|Title||Inferior temporal cortex robustly signals encounters with new objects, but is not an online representation of the visual world|
|Publication Type||Conference Proceedings|
|Year of Publication||2008|
|Authors||Rust, NC, DiCarlo, JJ|
|Conference Name||Society for Neuroscience|
|Conference Location||Washington, DC, USA|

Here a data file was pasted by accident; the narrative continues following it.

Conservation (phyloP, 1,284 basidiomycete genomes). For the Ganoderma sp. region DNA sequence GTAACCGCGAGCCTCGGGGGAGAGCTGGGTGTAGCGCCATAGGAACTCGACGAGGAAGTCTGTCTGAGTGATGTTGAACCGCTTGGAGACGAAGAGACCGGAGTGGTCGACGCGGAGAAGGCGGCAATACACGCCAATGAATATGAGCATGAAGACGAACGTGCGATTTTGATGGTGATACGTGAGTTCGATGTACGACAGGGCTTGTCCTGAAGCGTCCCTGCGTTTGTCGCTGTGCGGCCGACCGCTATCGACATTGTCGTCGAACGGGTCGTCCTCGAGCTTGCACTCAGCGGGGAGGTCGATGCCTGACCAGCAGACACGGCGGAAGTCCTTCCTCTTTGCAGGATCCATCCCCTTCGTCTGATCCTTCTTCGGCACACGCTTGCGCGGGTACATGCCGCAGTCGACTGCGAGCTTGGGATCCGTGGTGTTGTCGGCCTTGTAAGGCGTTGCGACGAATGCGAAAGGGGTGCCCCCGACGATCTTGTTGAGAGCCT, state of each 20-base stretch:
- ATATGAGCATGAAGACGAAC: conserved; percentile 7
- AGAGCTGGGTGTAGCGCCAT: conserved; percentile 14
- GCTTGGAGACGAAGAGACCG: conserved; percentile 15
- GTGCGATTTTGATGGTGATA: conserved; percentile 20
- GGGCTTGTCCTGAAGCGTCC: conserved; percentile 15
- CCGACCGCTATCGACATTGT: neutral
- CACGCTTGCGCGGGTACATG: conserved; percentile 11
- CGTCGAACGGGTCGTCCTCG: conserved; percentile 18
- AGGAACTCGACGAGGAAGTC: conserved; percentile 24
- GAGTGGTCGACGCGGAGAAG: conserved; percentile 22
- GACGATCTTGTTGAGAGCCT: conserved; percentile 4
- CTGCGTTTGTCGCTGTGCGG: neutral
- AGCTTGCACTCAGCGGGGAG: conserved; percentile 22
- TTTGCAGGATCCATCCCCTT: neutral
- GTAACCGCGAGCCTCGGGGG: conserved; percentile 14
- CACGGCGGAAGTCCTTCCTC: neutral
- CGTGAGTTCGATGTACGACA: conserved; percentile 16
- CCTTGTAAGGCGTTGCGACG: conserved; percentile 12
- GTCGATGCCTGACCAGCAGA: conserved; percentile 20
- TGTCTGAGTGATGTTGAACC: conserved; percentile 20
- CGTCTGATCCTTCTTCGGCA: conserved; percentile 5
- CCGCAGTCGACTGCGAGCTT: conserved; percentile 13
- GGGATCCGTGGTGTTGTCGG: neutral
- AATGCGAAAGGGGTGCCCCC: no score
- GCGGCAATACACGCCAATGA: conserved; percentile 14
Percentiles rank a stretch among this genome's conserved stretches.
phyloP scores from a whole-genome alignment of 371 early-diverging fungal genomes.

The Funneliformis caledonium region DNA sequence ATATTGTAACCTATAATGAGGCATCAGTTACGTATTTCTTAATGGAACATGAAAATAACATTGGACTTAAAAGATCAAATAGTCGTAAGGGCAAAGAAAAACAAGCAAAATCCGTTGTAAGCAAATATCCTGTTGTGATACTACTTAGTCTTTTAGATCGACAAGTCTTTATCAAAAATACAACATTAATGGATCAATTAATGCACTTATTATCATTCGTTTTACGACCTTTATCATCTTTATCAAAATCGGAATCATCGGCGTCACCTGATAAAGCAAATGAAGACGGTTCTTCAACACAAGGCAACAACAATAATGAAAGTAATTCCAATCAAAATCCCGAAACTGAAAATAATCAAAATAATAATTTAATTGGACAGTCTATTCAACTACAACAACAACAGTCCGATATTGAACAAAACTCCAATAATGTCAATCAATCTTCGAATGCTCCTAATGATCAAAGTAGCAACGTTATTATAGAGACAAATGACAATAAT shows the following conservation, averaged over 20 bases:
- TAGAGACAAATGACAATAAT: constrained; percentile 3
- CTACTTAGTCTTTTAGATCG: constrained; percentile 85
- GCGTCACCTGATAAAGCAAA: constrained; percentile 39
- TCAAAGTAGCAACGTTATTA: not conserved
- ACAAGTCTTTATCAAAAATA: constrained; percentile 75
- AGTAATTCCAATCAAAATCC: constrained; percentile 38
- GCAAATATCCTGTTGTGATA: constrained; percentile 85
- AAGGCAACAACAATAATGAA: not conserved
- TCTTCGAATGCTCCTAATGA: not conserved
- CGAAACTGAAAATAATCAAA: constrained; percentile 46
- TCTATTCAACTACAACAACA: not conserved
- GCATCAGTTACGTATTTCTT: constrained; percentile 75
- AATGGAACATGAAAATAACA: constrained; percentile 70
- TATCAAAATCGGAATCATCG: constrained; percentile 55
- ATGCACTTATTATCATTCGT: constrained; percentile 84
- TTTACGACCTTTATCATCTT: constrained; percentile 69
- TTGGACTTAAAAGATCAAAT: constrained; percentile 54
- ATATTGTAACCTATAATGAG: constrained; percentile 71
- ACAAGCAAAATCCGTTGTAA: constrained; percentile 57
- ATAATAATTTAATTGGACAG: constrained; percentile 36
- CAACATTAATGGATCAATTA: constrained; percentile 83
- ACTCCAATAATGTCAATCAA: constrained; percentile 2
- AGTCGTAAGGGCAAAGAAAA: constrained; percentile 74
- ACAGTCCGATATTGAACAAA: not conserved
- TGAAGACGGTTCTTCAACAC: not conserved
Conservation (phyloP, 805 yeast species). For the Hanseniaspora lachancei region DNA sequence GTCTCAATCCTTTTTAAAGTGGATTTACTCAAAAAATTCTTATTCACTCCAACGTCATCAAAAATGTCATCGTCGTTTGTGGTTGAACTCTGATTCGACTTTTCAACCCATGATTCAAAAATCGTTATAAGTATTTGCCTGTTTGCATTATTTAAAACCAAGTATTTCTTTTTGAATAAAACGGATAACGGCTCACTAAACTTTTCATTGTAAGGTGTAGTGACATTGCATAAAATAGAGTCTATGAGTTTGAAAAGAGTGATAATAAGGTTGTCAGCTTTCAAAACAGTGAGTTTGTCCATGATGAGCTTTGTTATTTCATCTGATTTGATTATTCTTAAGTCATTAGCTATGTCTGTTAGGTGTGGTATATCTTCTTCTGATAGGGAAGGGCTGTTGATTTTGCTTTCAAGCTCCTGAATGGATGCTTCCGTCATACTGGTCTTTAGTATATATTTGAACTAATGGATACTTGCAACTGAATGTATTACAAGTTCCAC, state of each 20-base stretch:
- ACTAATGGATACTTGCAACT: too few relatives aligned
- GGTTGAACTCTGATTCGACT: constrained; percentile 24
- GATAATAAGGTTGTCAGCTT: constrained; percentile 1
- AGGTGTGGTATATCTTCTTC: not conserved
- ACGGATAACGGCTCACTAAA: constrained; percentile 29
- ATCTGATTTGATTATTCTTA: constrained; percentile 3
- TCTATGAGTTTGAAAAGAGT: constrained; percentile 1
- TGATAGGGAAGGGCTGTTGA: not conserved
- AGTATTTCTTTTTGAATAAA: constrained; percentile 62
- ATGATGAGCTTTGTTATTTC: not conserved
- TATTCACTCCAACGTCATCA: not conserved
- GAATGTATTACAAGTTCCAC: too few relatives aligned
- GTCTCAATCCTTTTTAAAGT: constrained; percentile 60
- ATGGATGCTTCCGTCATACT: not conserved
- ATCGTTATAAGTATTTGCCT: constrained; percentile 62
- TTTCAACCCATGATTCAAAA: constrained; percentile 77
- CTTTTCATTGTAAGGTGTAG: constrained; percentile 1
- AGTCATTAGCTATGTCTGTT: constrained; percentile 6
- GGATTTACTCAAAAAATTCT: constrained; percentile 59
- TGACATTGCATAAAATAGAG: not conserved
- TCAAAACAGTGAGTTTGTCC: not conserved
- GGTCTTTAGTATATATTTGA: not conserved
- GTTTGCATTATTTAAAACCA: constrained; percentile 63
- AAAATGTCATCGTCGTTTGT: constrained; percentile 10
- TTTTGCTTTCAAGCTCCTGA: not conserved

Popular accounts of visual processing suggest that neurons become increasingly selective for particular objects and scenes as signals propagate through the ventral visual pathway, but this hypothesis has proven difficult to test. To investigate this issue systematically, we recorded the responses of neurons in a mid-level visual area (V4) and a high-level visual area (IT) under well-controlled conditions (same monkeys, same task, same region of the visual field, same stimuli). We assessed the selectivity of neurons in each area by determining how well each population could discriminate between natural images and “scrambled” versions of those images that have the same local structure but configured randomly. We found that the V4 population discriminated between members of the two image sets with similar fidelity whereas discrimination by the IT population was considerably degraded for the scrambled as compared to the natural images. These results suggest that IT neurons are more selective than V4 neurons in terms of the image features that drive these cells. As a second estimate of selectivity, we measured the tuning bandwidth of neurons for natural images (commonly called “sparseness”). Surprisingly, we found that distributions of sparseness values were indistinguishable between V4 and IT. Similarly, we found that individual images activated the same fraction of neurons in V4 and IT, suggesting that a coding principle is conserved at each level of processing. How can the selectivity for natural image features increase while the tuning bandwidth for natural images remains constant? One possible explanation is that increases in selectivity for particular image features are offset by increases in tolerance for the (e.g.) position and scale of those features. Indeed, when we measured the tolerance of neurons to changes in the position and scale of images, we found that tolerance increases as signals propagate from V4 to IT. Moreover, we found that equivalent sparseness values were correlated with higher levels of selectivity and tolerance in IT as compared to V4. These results confirm that neurons increase both their selectivity for image features and their tolerance to changes in the position and scale of those features as signals propagate through the ventral visual pathway. Remarkably, the rates of increase of these two parameters appear to be set such that an equally distributed coding scheme is maintained at each level of visual processing.